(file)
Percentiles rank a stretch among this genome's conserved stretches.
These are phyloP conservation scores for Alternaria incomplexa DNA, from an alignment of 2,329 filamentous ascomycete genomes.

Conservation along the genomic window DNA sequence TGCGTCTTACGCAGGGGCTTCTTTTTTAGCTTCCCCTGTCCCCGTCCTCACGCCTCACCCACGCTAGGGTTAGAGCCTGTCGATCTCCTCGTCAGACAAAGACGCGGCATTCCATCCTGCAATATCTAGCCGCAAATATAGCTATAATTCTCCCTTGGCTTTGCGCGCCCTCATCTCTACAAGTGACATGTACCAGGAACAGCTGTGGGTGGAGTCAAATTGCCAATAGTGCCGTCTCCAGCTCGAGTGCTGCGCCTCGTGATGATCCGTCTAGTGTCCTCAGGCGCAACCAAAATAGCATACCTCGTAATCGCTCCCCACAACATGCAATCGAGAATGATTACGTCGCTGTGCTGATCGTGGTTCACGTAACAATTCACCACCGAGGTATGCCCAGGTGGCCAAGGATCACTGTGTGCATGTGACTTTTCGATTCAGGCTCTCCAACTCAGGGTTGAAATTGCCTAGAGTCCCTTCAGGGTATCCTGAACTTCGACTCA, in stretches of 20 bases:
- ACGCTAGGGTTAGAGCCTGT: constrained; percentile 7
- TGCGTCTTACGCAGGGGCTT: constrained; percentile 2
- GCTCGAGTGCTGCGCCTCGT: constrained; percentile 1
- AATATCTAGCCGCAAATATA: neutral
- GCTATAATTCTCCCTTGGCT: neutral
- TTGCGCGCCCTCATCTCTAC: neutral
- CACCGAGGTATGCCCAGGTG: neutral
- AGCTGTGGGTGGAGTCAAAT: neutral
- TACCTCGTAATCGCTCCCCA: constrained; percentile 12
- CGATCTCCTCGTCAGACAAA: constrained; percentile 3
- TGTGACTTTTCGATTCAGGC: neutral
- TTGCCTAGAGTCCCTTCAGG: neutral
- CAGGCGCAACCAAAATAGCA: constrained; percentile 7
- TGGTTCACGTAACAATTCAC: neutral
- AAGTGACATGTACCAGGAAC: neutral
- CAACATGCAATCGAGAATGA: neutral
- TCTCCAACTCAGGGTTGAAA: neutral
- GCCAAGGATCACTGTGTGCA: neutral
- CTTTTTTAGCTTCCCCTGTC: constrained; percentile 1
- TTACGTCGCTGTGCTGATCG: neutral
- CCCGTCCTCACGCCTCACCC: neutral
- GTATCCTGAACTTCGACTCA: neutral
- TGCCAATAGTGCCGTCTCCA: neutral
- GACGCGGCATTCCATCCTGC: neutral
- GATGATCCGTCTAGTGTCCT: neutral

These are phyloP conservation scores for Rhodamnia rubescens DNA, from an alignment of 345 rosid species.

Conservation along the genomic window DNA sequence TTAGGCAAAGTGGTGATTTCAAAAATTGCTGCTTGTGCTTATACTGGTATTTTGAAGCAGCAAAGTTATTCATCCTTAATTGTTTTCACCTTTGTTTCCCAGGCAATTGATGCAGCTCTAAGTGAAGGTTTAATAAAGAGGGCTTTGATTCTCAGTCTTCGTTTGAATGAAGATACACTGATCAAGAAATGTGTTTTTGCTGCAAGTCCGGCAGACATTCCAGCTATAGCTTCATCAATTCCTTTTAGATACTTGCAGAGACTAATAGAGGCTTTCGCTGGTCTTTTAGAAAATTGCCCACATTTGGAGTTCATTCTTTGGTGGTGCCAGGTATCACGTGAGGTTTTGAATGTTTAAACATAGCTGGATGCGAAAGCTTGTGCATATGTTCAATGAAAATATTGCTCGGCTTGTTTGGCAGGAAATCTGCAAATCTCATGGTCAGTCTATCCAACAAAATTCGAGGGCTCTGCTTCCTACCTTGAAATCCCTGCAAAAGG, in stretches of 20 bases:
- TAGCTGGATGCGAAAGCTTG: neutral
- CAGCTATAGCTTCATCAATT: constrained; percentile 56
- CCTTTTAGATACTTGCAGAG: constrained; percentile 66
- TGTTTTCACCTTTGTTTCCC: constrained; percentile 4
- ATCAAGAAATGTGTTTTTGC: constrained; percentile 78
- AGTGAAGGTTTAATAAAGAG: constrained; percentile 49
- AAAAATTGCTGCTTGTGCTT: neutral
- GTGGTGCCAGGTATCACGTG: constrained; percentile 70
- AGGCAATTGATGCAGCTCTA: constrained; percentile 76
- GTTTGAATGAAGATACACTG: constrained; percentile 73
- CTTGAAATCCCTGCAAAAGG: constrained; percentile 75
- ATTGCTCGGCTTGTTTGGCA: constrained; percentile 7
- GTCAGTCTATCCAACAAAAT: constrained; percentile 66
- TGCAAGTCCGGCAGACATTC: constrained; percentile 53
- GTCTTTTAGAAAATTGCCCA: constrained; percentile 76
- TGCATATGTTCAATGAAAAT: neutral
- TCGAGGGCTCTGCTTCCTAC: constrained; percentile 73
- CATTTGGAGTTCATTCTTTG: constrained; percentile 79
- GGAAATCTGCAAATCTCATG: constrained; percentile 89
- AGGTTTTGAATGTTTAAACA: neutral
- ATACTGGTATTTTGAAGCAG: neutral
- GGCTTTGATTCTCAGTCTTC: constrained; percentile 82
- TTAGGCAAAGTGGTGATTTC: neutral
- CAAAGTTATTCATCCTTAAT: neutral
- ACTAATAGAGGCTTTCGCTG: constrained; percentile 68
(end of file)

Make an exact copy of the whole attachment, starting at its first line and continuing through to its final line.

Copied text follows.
Percentiles rank a stretch among this genome's conserved stretches.
These are phyloP conservation scores for Alternaria incomplexa DNA, from an alignment of 2,329 filamentous ascomycete genomes.

Conservation along the genomic window DNA sequence TGCGTCTTACGCAGGGGCTTCTTTTTTAGCTTCCCCTGTCCCCGTCCTCACGCCTCACCCACGCTAGGGTTAGAGCCTGTCGATCTCCTCGTCAGACAAAGACGCGGCATTCCATCCTGCAATATCTAGCCGCAAATATAGCTATAATTCTCCCTTGGCTTTGCGCGCCCTCATCTCTACAAGTGACATGTACCAGGAACAGCTGTGGGTGGAGTCAAATTGCCAATAGTGCCGTCTCCAGCTCGAGTGCTGCGCCTCGTGATGATCCGTCTAGTGTCCTCAGGCGCAACCAAAATAGCATACCTCGTAATCGCTCCCCACAACATGCAATCGAGAATGATTACGTCGCTGTGCTGATCGTGGTTCACGTAACAATTCACCACCGAGGTATGCCCAGGTGGCCAAGGATCACTGTGTGCATGTGACTTTTCGATTCAGGCTCTCCAACTCAGGGTTGAAATTGCCTAGAGTCCCTTCAGGGTATCCTGAACTTCGACTCA, in stretches of 20 bases:
- ACGCTAGGGTTAGAGCCTGT: constrained; percentile 7
- TGCGTCTTACGCAGGGGCTT: constrained; percentile 2
- GCTCGAGTGCTGCGCCTCGT: constrained; percentile 1
- AATATCTAGCCGCAAATATA: neutral
- GCTATAATTCTCCCTTGGCT: neutral
- TTGCGCGCCCTCATCTCTAC: neutral
- CACCGAGGTATGCCCAGGTG: neutral
- AGCTGTGGGTGGAGTCAAAT: neutral
- TACCTCGTAATCGCTCCCCA: constrained; percentile 12
- CGATCTCCTCGTCAGACAAA: constrained; percentile 3
- TGTGACTTTTCGATTCAGGC: neutral
- TTGCCTAGAGTCCCTTCAGG: neutral
- CAGGCGCAACCAAAATAGCA: constrained; percentile 7
- TGGTTCACGTAACAATTCAC: neutral
- AAGTGACATGTACCAGGAAC: neutral
- CAACATGCAATCGAGAATGA: neutral
- TCTCCAACTCAGGGTTGAAA: neutral
- GCCAAGGATCACTGTGTGCA: neutral
- CTTTTTTAGCTTCCCCTGTC: constrained; percentile 1
- TTACGTCGCTGTGCTGATCG: neutral
- CCCGTCCTCACGCCTCACCC: neutral
- GTATCCTGAACTTCGACTCA: neutral
- TGCCAATAGTGCCGTCTCCA: neutral
- GACGCGGCATTCCATCCTGC: neutral
- GATGATCCGTCTAGTGTCCT: neutral

These are phyloP conservation scores for Rhodamnia rubescens DNA, from an alignment of 345 rosid species.

Conservation along the genomic window DNA sequence TTAGGCAAAGTGGTGATTTCAAAAATTGCTGCTTGTGCTTATACTGGTATTTTGAAGCAGCAAAGTTATTCATCCTTAATTGTTTTCACCTTTGTTTCCCAGGCAATTGATGCAGCTCTAAGTGAAGGTTTAATAAAGAGGGCTTTGATTCTCAGTCTTCGTTTGAATGAAGATACACTGATCAAGAAATGTGTTTTTGCTGCAAGTCCGGCAGACATTCCAGCTATAGCTTCATCAATTCCTTTTAGATACTTGCAGAGACTAATAGAGGCTTTCGCTGGTCTTTTAGAAAATTGCCCACATTTGGAGTTCATTCTTTGGTGGTGCCAGGTATCACGTGAGGTTTTGAATGTTTAAACATAGCTGGATGCGAAAGCTTGTGCATATGTTCAATGAAAATATTGCTCGGCTTGTTTGGCAGGAAATCTGCAAATCTCATGGTCAGTCTATCCAACAAAATTCGAGGGCTCTGCTTCCTACCTTGAAATCCCTGCAAAAGG, in stretches of 20 bases:
- TAGCTGGATGCGAAAGCTTG: neutral
- CAGCTATAGCTTCATCAATT: constrained; percentile 56
- CCTTTTAGATACTTGCAGAG: constrained; percentile 66
- TGTTTTCACCTTTGTTTCCC: constrained; percentile 4
- ATCAAGAAATGTGTTTTTGC: constrained; percentile 78
- AGTGAAGGTTTAATAAAGAG: constrained; percentile 49
- AAAAATTGCTGCTTGTGCTT: neutral
- GTGGTGCCAGGTATCACGTG: constrained; percentile 70
- AGGCAATTGATGCAGCTCTA: constrained; percentile 76
- GTTTGAATGAAGATACACTG: constrained; percentile 73
- CTTGAAATCCCTGCAAAAGG: constrained; percentile 75
- ATTGCTCGGCTTGTTTGGCA: constrained; percentile 7
- GTCAGTCTATCCAACAAAAT: constrained; percentile 66
- TGCAAGTCCGGCAGACATTC: constrained; percentile 53
- GTCTTTTAGAAAATTGCCCA: constrained; percentile 76
- TGCATATGTTCAATGAAAAT: neutral
- TCGAGGGCTCTGCTTCCTAC: constrained; percentile 73
- CATTTGGAGTTCATTCTTTG: constrained; percentile 79
- GGAAATCTGCAAATCTCATG: constrained; percentile 89
- AGGTTTTGAATGTTTAAACA: neutral
- ATACTGGTATTTTGAAGCAG: neutral
- GGCTTTGATTCTCAGTCTTC: constrained; percentile 82
- TTAGGCAAAGTGGTGATTTC: neutral
- CAAAGTTATTCATCCTTAAT: neutral
- ACTAATAGAGGCTTTCGCTG: constrained; percentile 68